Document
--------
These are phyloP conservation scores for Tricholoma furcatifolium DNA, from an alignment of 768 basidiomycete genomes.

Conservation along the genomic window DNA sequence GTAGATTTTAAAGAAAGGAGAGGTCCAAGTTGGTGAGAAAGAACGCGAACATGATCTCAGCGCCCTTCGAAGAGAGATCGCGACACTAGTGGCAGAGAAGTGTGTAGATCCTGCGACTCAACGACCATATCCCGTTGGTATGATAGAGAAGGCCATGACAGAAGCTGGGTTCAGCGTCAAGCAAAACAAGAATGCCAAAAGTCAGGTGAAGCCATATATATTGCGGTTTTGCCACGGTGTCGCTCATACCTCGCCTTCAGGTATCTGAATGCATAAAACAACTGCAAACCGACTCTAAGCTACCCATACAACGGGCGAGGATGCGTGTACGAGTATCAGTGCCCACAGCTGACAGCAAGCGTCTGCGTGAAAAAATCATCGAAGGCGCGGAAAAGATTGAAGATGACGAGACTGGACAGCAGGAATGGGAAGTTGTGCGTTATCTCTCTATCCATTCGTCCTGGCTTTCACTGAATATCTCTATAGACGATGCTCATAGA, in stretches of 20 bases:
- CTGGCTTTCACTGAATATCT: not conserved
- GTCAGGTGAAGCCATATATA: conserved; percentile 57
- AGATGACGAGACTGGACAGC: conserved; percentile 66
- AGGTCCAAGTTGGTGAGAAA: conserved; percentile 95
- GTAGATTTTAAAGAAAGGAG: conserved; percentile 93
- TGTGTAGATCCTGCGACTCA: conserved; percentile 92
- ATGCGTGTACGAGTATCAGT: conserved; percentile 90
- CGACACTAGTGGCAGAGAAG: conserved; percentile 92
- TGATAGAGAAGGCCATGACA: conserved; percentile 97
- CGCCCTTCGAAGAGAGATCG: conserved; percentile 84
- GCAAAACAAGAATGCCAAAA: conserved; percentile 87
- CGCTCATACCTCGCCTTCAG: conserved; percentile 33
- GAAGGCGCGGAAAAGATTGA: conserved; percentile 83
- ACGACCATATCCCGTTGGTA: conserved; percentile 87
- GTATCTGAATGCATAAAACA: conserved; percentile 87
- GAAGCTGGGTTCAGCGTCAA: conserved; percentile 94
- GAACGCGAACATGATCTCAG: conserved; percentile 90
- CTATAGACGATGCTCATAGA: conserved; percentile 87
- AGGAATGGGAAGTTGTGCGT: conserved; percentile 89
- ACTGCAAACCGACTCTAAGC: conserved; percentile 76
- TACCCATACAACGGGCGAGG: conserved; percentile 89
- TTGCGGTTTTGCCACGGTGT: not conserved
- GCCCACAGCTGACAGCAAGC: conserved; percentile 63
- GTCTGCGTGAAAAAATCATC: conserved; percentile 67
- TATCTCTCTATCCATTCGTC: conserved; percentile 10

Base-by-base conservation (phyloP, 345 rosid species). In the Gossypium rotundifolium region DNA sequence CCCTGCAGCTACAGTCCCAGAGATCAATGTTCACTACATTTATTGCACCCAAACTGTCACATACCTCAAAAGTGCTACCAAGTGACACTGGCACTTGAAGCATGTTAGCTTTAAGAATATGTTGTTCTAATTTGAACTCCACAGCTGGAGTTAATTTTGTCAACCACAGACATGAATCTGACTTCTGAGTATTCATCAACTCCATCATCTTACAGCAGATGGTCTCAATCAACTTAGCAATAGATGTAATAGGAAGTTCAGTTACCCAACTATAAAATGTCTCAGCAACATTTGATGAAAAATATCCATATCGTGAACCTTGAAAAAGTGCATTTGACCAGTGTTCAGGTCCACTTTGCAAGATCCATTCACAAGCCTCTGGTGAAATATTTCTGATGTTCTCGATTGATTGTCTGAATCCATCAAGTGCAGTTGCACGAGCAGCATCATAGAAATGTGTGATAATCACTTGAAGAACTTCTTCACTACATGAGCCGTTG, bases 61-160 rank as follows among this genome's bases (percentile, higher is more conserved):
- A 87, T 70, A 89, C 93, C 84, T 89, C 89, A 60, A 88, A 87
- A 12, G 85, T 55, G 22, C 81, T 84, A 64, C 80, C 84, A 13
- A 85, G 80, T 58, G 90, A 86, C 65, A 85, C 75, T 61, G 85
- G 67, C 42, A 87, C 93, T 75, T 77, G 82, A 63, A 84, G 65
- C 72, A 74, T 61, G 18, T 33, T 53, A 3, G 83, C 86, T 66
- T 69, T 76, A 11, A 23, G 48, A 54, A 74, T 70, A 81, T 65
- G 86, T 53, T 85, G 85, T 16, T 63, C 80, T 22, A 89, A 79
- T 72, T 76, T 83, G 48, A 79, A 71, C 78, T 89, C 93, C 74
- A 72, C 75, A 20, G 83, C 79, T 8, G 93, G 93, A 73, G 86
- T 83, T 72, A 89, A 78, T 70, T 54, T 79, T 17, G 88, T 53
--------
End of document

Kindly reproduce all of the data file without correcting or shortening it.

These are phyloP conservation scores for Tricholoma furcatifolium DNA, from an alignment of 768 basidiomycete genomes.

Conservation along the genomic window DNA sequence GTAGATTTTAAAGAAAGGAGAGGTCCAAGTTGGTGAGAAAGAACGCGAACATGATCTCAGCGCCCTTCGAAGAGAGATCGCGACACTAGTGGCAGAGAAGTGTGTAGATCCTGCGACTCAACGACCATATCCCGTTGGTATGATAGAGAAGGCCATGACAGAAGCTGGGTTCAGCGTCAAGCAAAACAAGAATGCCAAAAGTCAGGTGAAGCCATATATATTGCGGTTTTGCCACGGTGTCGCTCATACCTCGCCTTCAGGTATCTGAATGCATAAAACAACTGCAAACCGACTCTAAGCTACCCATACAACGGGCGAGGATGCGTGTACGAGTATCAGTGCCCACAGCTGACAGCAAGCGTCTGCGTGAAAAAATCATCGAAGGCGCGGAAAAGATTGAAGATGACGAGACTGGACAGCAGGAATGGGAAGTTGTGCGTTATCTCTCTATCCATTCGTCCTGGCTTTCACTGAATATCTCTATAGACGATGCTCATAGA, in stretches of 20 bases:
- CTGGCTTTCACTGAATATCT: not conserved
- GTCAGGTGAAGCCATATATA: conserved; percentile 57
- AGATGACGAGACTGGACAGC: conserved; percentile 66
- AGGTCCAAGTTGGTGAGAAA: conserved; percentile 95
- GTAGATTTTAAAGAAAGGAG: conserved; percentile 93
- TGTGTAGATCCTGCGACTCA: conserved; percentile 92
- ATGCGTGTACGAGTATCAGT: conserved; percentile 90
- CGACACTAGTGGCAGAGAAG: conserved; percentile 92
- TGATAGAGAAGGCCATGACA: conserved; percentile 97
- CGCCCTTCGAAGAGAGATCG: conserved; percentile 84
- GCAAAACAAGAATGCCAAAA: conserved; percentile 87
- CGCTCATACCTCGCCTTCAG: conserved; percentile 33
- GAAGGCGCGGAAAAGATTGA: conserved; percentile 83
- ACGACCATATCCCGTTGGTA: conserved; percentile 87
- GTATCTGAATGCATAAAACA: conserved; percentile 87
- GAAGCTGGGTTCAGCGTCAA: conserved; percentile 94
- GAACGCGAACATGATCTCAG: conserved; percentile 90
- CTATAGACGATGCTCATAGA: conserved; percentile 87
- AGGAATGGGAAGTTGTGCGT: conserved; percentile 89
- ACTGCAAACCGACTCTAAGC: conserved; percentile 76
- TACCCATACAACGGGCGAGG: conserved; percentile 89
- TTGCGGTTTTGCCACGGTGT: not conserved
- GCCCACAGCTGACAGCAAGC: conserved; percentile 63
- GTCTGCGTGAAAAAATCATC: conserved; percentile 67
- TATCTCTCTATCCATTCGTC: conserved; percentile 10

Base-by-base conservation (phyloP, 345 rosid species). In the Gossypium rotundifolium region DNA sequence CCCTGCAGCTACAGTCCCAGAGATCAATGTTCACTACATTTATTGCACCCAAACTGTCACATACCTCAAAAGTGCTACCAAGTGACACTGGCACTTGAAGCATGTTAGCTTTAAGAATATGTTGTTCTAATTTGAACTCCACAGCTGGAGTTAATTTTGTCAACCACAGACATGAATCTGACTTCTGAGTATTCATCAACTCCATCATCTTACAGCAGATGGTCTCAATCAACTTAGCAATAGATGTAATAGGAAGTTCAGTTACCCAACTATAAAATGTCTCAGCAACATTTGATGAAAAATATCCATATCGTGAACCTTGAAAAAGTGCATTTGACCAGTGTTCAGGTCCACTTTGCAAGATCCATTCACAAGCCTCTGGTGAAATATTTCTGATGTTCTCGATTGATTGTCTGAATCCATCAAGTGCAGTTGCACGAGCAGCATCATAGAAATGTGTGATAATCACTTGAAGAACTTCTTCACTACATGAGCCGTTG, bases 61-160 rank as follows among this genome's bases (percentile, higher is more conserved):
- A 87, T 70, A 89, C 93, C 84, T 89, C 89, A 60, A 88, A 87
- A 12, G 85, T 55, G 22, C 81, T 84, A 64, C 80, C 84, A 13
- A 85, G 80, T 58, G 90, A 86, C 65, A 85, C 75, T 61, G 85
- G 67, C 42, A 87, C 93, T 75, T 77, G 82, A 63, A 84, G 65
- C 72, A 74, T 61, G 18, T 33, T 53, A 3, G 83, C 86, T 66
- T 69, T 76, A 11, A 23, G 48, A 54, A 74, T 70, A 81, T 65
- G 86, T 53, T 85, G 85, T 16, T 63, C 80, T 22, A 89, A 79
- T 72, T 76, T 83, G 48, A 79, A 71, C 78, T 89, C 93, C 74
- A 72, C 75, A 20, G 83, C 79, T 8, G 93, G 93, A 73, G 86
- T 83, T 72, A 89, A 78, T 70, T 54, T 79, T 17, G 88, T 53